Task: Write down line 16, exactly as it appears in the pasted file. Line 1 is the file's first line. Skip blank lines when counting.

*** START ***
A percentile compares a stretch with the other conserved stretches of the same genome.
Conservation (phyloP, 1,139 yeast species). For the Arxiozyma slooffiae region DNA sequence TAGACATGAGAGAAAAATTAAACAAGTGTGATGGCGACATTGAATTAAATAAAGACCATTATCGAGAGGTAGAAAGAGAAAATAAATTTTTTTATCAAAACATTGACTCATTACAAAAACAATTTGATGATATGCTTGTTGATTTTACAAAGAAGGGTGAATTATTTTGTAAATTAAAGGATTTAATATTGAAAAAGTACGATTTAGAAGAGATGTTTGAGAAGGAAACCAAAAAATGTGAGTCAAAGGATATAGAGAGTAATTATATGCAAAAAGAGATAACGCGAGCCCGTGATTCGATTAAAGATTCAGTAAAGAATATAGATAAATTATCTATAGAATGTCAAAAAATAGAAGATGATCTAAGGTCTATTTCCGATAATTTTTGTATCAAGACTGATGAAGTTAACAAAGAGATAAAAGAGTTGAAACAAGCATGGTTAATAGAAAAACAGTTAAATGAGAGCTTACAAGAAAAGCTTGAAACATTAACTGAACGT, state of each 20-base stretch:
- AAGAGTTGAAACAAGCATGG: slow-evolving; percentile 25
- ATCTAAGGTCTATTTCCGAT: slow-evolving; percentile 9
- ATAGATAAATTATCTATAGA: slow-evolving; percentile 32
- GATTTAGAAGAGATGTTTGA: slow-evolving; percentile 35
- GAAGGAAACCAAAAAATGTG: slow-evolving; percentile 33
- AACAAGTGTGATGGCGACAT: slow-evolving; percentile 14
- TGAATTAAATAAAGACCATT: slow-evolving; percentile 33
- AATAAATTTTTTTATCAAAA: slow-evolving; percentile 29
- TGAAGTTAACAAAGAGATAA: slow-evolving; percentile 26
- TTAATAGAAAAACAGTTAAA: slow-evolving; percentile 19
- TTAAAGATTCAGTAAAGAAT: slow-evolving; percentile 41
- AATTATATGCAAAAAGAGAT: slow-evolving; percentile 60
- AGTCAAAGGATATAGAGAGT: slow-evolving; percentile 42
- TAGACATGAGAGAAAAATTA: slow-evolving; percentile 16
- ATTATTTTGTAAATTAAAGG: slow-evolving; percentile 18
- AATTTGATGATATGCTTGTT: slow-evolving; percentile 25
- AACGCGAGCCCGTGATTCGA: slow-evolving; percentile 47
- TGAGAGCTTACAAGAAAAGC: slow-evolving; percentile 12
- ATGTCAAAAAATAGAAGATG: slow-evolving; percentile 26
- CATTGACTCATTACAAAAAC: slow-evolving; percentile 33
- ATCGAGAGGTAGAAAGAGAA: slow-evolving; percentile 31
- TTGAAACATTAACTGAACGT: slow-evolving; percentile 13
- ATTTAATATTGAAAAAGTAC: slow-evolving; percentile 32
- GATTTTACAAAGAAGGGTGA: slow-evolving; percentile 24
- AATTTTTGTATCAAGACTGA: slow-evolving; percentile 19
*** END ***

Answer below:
- TAGACATGAGAGAAAAATTA: slow-evolving; percentile 16